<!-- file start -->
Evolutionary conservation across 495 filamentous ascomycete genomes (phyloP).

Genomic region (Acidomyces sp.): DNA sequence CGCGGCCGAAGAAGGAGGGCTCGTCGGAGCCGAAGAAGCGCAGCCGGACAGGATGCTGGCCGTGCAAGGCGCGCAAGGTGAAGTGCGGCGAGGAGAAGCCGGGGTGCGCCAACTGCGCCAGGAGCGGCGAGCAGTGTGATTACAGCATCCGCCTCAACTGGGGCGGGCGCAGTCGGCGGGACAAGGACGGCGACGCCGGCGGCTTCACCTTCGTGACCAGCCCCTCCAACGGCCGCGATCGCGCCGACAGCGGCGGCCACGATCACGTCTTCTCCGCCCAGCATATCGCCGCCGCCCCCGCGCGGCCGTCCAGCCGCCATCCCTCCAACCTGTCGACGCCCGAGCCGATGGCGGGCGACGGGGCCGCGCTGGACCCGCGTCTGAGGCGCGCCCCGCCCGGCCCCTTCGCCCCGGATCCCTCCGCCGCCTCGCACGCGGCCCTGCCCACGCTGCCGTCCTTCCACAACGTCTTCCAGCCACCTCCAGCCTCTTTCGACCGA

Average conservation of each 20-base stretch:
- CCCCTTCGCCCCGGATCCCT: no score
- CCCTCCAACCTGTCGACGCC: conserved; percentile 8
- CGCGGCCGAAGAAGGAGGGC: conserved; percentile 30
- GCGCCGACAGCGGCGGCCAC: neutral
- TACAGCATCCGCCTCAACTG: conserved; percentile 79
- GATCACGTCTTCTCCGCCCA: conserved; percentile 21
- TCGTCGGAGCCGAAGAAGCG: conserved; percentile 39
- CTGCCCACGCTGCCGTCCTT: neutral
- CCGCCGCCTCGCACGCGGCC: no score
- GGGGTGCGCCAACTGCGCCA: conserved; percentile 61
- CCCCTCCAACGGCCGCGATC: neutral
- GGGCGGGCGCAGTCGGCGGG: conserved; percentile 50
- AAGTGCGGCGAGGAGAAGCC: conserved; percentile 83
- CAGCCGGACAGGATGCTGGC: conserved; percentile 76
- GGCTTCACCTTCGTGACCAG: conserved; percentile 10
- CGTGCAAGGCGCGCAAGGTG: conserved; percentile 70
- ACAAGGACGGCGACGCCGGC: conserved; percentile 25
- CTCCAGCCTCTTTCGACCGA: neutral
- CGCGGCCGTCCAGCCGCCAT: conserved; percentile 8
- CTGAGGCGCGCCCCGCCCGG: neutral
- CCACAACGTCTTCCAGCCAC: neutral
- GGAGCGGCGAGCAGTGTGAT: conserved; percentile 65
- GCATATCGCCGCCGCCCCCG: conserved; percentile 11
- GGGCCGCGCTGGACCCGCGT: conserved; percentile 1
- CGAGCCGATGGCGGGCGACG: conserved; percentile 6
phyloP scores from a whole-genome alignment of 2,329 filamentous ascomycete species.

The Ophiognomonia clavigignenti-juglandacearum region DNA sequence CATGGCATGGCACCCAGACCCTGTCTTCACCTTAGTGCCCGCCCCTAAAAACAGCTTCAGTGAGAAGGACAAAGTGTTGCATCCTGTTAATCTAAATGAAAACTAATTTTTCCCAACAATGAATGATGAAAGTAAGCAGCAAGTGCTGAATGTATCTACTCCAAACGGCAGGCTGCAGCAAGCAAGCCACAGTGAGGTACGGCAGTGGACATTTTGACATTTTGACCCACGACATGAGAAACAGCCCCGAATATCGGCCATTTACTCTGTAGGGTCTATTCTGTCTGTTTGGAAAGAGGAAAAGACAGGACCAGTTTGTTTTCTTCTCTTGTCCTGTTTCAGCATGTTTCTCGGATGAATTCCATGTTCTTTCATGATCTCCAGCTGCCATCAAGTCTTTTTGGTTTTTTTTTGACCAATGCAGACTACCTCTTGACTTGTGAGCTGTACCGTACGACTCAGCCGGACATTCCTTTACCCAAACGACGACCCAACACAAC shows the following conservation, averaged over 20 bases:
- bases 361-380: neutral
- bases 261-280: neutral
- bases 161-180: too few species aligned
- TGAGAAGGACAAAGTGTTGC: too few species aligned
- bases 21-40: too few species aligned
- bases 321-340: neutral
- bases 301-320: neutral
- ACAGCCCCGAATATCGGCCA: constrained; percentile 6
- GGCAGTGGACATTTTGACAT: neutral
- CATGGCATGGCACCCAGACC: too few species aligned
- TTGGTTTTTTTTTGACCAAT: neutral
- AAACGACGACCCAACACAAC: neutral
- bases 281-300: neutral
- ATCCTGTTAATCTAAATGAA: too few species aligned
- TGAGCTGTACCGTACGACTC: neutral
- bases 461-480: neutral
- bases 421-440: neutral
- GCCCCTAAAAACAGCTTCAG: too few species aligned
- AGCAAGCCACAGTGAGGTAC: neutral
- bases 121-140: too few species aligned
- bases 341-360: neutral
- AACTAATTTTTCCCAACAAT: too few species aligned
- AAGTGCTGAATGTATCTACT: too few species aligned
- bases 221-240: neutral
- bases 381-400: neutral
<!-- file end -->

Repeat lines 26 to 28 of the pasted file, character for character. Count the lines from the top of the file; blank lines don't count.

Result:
- GCATATCGCCGCCGCCCCCG: conserved; percentile 11
- GGGCCGCGCTGGACCCGCGT: conserved; percentile 1
- CGAGCCGATGGCGGGCGACG: conserved; percentile 6